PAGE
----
Results: North Carolina House & Senate

An article from the Raleigh News & Observer, timed at 12:49am November 8, 2006, has the Democrats hoping to make for themselves a solid majority in both the North Carolina House and Senate. The article says that the Democrats had hoped to pick up a 31-19 majority in the Senate and a 71-49 majority in the House
While Speaker Jim Black is barely winning by 7 votes in Mecklenburg County (100th House District), good news is bounding for Democrats.

Results from the Raleigh News & Observer (front page election graphic, approx. 1:52am, 11/8):
In the Senate, the Democrats will hold a 29-19 majority.
In the House, the Democrats will hold a 67-52 majority.

Representative Pricey Harrison (NC House 57) staved off her Republican challenger Ron Styers. Representative Alma Adams (NC House 58) won against her Republican challenger Olga Morgan Wright. Representative Maggie Jeffus (NC House 59) won against Republican Jim Rumley.

Representatives Harrison and Jeffus’ wins will continue to ensure the protection and safety of LGBT citizens. Congratulations go to them and thanks also, for their support of LGBT North Carolinians.

In my Election Day edition of my Carolinian column, I included a bit on Representative Harrison:

Pricey Harrison, the North Carolina House Representative for District 57, is candidate more than deserving of my vote, but since I’m registered to vote in Winston-Salem (I’m a commuter student, of course), I will not be able to cast my vote for her or for other well-deserving candidates in Greensboro.

Representative Harrison’s record in Raleigh is solid. She was successful in increasing the funds allotted to the AIDS Drug Assistance Program. She was also a sponsor of a bill which would include age, gender, disability and sexual orientation into our state’s Ethnic Intimidation Act, North Carolina’s version of hate crimes legislation.

In the community, Representative Harrison has been publicly supportive and outspoken on issues affecting all North Carolinians, including the LGBT community. Her advocacy and care for LGBT people and the issues which are important to them has been a breath of fresh air in a state government where LGBT people are usually ignored and only sometimes tolerated. Representative Harrison is in a small class of state legislators who truly understand that when we talk of equality for all we must be willing to give it to all, regardless of sexual orientation.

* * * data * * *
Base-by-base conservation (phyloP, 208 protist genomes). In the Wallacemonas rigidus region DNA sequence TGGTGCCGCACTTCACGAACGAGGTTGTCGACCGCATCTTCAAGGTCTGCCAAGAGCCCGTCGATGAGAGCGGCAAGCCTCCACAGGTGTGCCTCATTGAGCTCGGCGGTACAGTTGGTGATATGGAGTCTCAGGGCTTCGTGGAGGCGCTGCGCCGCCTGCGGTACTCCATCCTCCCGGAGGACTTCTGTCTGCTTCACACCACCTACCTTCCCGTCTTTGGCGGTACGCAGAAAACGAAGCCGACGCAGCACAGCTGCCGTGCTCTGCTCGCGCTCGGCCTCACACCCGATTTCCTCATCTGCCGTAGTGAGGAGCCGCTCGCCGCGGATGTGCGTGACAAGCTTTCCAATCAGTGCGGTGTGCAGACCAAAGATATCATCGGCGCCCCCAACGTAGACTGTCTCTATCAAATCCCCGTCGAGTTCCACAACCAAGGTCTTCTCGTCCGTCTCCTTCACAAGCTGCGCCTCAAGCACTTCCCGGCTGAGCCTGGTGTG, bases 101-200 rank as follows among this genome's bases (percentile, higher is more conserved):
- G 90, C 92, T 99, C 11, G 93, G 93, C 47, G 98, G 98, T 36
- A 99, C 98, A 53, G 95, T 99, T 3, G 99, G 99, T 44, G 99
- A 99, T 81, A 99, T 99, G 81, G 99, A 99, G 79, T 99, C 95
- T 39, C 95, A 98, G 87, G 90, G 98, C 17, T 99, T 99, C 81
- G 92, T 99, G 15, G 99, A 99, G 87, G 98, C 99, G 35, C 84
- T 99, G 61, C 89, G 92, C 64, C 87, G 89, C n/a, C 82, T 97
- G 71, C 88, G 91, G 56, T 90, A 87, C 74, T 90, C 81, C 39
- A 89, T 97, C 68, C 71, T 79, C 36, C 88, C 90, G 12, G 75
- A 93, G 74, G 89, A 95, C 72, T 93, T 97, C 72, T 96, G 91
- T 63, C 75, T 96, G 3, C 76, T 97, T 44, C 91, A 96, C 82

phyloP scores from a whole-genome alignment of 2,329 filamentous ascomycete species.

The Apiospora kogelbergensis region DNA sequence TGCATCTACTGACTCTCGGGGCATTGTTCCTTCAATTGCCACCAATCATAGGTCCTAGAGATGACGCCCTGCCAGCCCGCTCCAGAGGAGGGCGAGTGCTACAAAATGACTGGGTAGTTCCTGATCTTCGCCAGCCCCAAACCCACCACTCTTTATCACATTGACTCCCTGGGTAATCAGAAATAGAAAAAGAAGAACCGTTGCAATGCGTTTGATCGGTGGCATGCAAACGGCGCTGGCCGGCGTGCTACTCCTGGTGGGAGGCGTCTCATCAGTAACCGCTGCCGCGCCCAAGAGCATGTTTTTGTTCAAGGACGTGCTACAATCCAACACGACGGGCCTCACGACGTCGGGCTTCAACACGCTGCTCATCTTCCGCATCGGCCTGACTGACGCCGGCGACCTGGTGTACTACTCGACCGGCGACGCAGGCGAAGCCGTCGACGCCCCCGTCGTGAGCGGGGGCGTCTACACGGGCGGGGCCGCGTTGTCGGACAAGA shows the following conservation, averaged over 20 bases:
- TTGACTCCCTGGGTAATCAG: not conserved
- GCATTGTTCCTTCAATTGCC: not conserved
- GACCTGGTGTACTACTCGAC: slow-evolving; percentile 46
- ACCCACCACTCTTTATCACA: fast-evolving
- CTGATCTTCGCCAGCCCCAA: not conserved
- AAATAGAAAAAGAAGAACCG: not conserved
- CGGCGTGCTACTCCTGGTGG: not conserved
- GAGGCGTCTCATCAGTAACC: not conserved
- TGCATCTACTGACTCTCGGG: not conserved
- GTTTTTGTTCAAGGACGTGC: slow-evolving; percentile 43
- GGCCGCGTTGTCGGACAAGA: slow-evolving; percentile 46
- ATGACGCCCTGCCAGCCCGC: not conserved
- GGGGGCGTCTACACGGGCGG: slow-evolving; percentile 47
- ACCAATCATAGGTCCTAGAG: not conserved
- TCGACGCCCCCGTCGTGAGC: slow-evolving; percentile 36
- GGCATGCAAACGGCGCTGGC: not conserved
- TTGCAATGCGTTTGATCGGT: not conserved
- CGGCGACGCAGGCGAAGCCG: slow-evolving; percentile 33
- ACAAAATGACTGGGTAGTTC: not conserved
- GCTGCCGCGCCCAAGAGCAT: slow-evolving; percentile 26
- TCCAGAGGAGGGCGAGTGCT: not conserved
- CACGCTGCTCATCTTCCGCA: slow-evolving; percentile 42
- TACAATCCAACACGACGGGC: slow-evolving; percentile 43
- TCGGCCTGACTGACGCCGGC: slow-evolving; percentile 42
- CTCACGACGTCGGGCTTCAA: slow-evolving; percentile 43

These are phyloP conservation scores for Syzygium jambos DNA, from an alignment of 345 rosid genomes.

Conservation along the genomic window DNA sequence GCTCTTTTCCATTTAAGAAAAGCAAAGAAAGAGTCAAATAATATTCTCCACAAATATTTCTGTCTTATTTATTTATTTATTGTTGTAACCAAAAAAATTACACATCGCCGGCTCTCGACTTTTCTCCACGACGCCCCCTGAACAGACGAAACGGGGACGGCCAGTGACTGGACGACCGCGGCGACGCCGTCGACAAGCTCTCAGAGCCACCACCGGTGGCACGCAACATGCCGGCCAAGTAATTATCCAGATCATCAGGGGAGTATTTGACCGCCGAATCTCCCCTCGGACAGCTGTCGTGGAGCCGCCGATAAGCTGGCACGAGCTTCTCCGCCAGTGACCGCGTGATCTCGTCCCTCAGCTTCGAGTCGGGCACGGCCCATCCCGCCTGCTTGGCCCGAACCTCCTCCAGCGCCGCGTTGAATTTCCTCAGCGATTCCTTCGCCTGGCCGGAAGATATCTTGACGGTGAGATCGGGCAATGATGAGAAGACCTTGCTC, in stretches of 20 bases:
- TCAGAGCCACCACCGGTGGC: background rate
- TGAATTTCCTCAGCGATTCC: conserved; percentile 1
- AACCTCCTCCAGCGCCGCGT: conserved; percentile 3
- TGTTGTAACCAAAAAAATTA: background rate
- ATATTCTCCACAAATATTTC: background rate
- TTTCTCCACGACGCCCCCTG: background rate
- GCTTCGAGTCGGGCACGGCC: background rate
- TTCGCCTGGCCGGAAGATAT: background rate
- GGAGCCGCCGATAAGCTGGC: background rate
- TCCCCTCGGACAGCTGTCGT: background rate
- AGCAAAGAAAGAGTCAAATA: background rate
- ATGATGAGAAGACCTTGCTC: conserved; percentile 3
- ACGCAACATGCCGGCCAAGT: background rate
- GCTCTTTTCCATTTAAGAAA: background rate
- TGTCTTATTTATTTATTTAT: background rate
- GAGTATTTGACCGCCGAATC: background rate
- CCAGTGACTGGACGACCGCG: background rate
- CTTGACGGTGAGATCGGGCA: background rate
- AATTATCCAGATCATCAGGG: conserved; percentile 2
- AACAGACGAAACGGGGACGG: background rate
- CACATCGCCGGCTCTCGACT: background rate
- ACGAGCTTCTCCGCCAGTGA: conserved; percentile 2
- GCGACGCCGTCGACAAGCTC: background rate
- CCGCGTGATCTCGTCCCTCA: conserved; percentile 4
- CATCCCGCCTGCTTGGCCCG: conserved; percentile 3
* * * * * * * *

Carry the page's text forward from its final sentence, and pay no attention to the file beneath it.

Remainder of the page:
North Carolina will remain, for at least a couple more years, the ONLY SOUTHERN STATE without a Constitutional amendment banning marriage for same-sex couples and institutionalizing discrimination against LGBT citizens.

Tennessee, Virginia and South Carolina amendments passed.

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3 Responses to “Results: North Carolina House & Senate”
  1. Natasha Sell says:

    You know what bothers me about these local elections? How apparent it is that people let Washington politics influence who they vote for this year. Washington has nothing to do with Raleigh and yet you wouldn’t know it by the number of people who voted straight tickets. Oh well, I guess its too much to ask that people look at each individual race. I’m not just saying that for Greensboro though, it happened back in my home place too. Oh well, here’s raising a big glass to 2008!

  2. Matt says:

    Oh come on Natasha… Get real. The Democrats have been in power in the North Carolina state government for almost 150 years. The leadership of this state has been and will be for sometime Democratic. It has nothing to do with national politics, but everything to do with NC Dems know what is best for our state and the voters know it.

  3. Natasha Sell says:

    Oh I know that Dems will always be in charge because they drew the party lines for themselves. It is quite brilliant. But you know I’m telling the truth. Some people only voted Democratic or Republican in local races based on how they feel about Washington, which is ludicrous. It has nothing to do with Raleigh, but people can’t see it that way. I’m not just talking about Republican losses though. I’m talking about some good Democrats who lost as well because of the neo-cons who couldn’t look past the R on the ballot.

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